Session 9: Adaptive Learning (and Adaptive Teaching) in a First Course in Applied Statistics
Speaker: Denny Garvis, Professor of Business Admin & Mgmt, The Williams School at Washington & Lee University
Date & Location: June 16 at Vassar College

D. Garvis, Washington & Lee University
D. Garvis, Washington & Lee University

This presentation serves as a practical follow-up to the Candace Thille keynote from LACOL 2016. Specifically, adaptive learning courseware originally developed in the Online Learning Initiative (OLI) at Carnegie Mellon University has been used in the Applied Statistics course in the Williams School at Washington and Lee since 2014. Pedagogical advantages, trade-offs in teaching, and student learning outcomes from using the OLI Statistical Reasoning courseware, now hosted by Stanford EdX, will be discussed.

Additional Resources:

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You Are the New Gatekeeper of the News

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video gallery button_edited-1Event: Online Pop-Up Discussion, April 4th 2017
Title: You Are the New Gatekeeper of the News
Discussion Leader: Aly Colón, Knight Professor of Media Ethics, Washington and Lee University
Audience: Students, Faculty, Staff, Alumnae/i
Background Reading: You are the new gatekeepers of the news (The Conversation, Feb 7, 2017)

Aly Colón, Professor of Journalism Ethics, W&L
A. Colón

Discussion Topic: News consumers today face a flood of fake news and alternative information. In this online meet-up, journalism ethics professor Aly Colón explores forces of change in the new media landscape as we become responsible for deciding how we filter what’s news and what’s not. Professor Colón frames the conversation with historical examples and point to emerging trends in the digital age of news where Velocity + Volume = Volatility. As an ethical agent of journalism, how can you cultivate a mindset of open inquiry and deepen your capacities to handle challenging or uncomfortable views, especially in online settings?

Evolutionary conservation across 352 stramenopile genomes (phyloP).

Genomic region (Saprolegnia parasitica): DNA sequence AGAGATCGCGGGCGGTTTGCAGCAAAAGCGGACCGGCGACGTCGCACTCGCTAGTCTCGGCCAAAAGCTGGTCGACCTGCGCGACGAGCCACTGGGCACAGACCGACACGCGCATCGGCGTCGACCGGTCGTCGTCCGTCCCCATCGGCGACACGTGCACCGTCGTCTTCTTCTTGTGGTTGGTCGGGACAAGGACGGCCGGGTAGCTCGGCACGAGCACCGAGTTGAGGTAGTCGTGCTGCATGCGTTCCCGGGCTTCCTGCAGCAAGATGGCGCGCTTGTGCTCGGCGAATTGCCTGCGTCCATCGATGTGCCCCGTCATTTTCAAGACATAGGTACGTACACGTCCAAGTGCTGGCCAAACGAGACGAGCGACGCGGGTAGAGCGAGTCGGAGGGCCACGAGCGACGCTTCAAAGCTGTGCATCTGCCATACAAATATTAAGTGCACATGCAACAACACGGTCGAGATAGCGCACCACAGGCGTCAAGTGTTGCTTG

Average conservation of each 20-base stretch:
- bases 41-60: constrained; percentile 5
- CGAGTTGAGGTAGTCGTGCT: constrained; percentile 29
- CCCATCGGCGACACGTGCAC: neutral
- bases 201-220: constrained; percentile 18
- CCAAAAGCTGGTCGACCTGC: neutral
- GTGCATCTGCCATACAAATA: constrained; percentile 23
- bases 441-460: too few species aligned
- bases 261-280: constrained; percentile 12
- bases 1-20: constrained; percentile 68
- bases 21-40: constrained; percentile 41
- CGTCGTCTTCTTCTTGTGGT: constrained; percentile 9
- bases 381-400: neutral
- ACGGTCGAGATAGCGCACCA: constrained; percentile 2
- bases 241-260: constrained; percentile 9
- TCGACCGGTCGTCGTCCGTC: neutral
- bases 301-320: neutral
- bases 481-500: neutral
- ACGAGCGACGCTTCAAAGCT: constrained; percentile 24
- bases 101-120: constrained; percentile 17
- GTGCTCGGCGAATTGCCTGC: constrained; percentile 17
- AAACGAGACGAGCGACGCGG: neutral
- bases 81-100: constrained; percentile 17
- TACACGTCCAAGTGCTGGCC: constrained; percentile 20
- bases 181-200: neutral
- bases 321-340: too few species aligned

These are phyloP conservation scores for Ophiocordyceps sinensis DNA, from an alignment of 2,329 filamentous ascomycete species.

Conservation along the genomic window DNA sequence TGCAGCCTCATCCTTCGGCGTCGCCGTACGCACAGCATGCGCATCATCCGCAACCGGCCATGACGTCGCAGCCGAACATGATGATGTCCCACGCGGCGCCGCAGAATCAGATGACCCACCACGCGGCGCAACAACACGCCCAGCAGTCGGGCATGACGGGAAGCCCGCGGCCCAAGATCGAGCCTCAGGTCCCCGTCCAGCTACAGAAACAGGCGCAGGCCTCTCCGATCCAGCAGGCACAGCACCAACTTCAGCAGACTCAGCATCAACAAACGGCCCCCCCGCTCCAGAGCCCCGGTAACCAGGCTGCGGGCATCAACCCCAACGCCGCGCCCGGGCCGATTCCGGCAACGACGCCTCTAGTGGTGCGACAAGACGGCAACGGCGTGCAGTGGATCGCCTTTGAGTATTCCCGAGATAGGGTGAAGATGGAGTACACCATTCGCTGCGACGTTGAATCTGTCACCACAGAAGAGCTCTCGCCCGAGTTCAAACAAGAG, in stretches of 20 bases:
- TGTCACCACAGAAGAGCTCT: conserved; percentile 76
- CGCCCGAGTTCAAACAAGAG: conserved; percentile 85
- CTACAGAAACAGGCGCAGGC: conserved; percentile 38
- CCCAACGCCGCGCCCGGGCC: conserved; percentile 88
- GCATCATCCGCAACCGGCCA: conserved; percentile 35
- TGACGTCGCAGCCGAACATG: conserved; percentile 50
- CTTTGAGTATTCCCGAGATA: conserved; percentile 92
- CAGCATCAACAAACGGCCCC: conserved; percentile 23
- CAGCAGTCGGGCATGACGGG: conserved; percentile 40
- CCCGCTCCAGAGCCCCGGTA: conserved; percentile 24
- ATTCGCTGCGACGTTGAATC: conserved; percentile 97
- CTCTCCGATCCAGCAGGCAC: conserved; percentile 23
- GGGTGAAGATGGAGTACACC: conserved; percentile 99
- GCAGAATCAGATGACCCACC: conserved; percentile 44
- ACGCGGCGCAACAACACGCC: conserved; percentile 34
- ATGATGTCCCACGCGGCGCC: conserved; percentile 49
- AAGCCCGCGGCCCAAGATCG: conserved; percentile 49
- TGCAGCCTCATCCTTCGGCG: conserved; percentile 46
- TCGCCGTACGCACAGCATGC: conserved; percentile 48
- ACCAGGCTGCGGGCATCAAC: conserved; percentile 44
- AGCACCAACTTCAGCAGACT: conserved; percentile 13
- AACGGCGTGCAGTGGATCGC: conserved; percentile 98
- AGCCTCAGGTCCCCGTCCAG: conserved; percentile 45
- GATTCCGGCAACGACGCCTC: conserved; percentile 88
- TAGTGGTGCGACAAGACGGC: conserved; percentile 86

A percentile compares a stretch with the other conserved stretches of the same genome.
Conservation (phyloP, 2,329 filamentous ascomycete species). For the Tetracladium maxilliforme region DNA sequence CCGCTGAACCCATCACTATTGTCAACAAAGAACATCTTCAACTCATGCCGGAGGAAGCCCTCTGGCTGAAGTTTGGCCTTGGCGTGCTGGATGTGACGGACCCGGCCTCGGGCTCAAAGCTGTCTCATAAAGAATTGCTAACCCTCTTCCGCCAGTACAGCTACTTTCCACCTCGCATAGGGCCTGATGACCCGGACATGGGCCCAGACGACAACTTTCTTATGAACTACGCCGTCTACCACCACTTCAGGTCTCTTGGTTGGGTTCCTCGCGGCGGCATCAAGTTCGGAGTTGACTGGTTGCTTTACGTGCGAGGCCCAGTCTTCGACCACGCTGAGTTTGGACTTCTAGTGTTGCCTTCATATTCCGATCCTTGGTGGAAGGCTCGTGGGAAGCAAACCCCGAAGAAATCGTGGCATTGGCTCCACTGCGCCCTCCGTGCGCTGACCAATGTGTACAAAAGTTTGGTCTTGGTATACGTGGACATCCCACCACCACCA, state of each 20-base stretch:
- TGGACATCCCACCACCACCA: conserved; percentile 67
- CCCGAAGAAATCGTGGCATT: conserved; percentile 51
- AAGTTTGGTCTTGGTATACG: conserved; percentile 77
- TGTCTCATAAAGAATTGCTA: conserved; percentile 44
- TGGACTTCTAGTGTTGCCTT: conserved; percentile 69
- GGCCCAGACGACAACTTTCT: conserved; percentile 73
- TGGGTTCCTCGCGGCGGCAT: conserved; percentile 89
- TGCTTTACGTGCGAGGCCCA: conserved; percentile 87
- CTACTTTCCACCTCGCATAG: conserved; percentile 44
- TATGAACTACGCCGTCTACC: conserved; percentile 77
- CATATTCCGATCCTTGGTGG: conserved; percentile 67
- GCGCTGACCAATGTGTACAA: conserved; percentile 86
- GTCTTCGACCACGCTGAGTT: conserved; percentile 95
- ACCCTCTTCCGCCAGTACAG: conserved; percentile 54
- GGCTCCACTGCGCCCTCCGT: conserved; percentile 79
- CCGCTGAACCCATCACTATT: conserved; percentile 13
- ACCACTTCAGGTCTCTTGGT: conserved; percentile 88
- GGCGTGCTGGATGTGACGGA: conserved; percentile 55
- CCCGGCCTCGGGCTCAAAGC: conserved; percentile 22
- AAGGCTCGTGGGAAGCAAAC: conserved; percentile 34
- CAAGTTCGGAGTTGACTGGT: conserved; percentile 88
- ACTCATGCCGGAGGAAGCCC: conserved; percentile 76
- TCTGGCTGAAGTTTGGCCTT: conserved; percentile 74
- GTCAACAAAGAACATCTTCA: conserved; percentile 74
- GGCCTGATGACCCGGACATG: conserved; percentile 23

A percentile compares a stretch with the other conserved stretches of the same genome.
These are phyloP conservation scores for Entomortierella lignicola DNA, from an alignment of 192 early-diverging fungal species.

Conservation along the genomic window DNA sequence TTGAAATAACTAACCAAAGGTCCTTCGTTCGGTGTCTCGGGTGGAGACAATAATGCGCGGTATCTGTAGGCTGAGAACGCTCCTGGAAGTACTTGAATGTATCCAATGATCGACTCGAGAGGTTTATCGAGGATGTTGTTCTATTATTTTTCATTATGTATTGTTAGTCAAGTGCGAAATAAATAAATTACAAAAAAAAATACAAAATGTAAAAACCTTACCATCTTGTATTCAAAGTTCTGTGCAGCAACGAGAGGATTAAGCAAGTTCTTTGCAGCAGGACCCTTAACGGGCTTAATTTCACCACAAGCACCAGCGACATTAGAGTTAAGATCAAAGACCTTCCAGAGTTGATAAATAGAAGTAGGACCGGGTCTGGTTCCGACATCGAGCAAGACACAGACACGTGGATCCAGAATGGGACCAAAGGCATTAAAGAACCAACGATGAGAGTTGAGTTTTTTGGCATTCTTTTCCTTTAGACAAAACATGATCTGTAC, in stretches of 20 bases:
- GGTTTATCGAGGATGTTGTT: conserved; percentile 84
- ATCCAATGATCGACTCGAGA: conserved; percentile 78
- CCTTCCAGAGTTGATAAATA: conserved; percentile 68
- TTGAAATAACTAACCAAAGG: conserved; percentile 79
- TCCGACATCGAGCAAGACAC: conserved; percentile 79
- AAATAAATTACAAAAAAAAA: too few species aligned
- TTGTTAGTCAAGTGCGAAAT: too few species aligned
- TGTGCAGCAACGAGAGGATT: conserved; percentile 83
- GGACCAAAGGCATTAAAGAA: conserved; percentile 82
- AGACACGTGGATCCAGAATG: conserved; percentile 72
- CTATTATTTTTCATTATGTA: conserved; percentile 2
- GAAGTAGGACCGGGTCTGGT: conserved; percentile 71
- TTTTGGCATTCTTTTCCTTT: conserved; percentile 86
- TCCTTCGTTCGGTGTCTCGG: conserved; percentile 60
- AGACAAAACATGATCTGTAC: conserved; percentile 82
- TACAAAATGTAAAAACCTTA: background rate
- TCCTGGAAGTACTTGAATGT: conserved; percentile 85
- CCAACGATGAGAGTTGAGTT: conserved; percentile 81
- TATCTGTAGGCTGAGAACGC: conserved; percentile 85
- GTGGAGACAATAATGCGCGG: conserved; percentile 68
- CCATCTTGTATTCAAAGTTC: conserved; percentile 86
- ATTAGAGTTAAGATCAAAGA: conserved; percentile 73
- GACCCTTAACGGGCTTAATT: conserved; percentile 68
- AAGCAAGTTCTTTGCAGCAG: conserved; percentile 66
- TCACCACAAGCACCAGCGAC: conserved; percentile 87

Highlights (9:52)

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Experiments in Virtual Reality at W&L’s IQ Center

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Students, faculty, and technologists at Washington & Lee’s Integrative and Quantitative (IQ) Center have been experimenting with virtual reality (VR) for a couple years, starting with cell phone-based VR systems like Google Cardboard. This year W&L upgraded to a dedicated VR headset, called the HTC Vive. These new VR headsets provide a compelling (and immersive) way to visualize and interact with content but there is very little educational content currently available, especially for higher education. This means that, for the time being, getting the most out of these systems requires either creating original content or adapting existing material to work in VR.

Fortunately, when it comes to visualization, many of the workflows for generating and manipulating 3D content such as molecular modeling, 3D animation, motion capture, photogrammetry, geographic information systems, 360-degree photography and video translate well to VR platforms with a little work and a healthy respect for the current limitations of the hardware.

According to IQ Center Academic Technologist Dave Pfaff:

Developing interactive scenes for VR takes a little more work and some specialized skills, but the potential for creating educational tools that facilitate active and blended learning at all levels of education are virtually limitless.

Faculty and students, including a group from W&L Advanced Research Cohort (ARC), have launched a number of explorations this year that are highlighted in more detail on W&L’s Academic Technology Blog, including:

  • Interactive structural biology models (catalyzed phosphorylation reaction)
  • Photogrammetry models of campus buildings
  • Laser scan model of a Wooley Mammoth
  • Crystal structures in 3D
  • “Grabbable” MRI scans of the brain from the “Glass Brain” project
  • Motion capture animation from a dance class


Clip from W&L’s virtual reality lab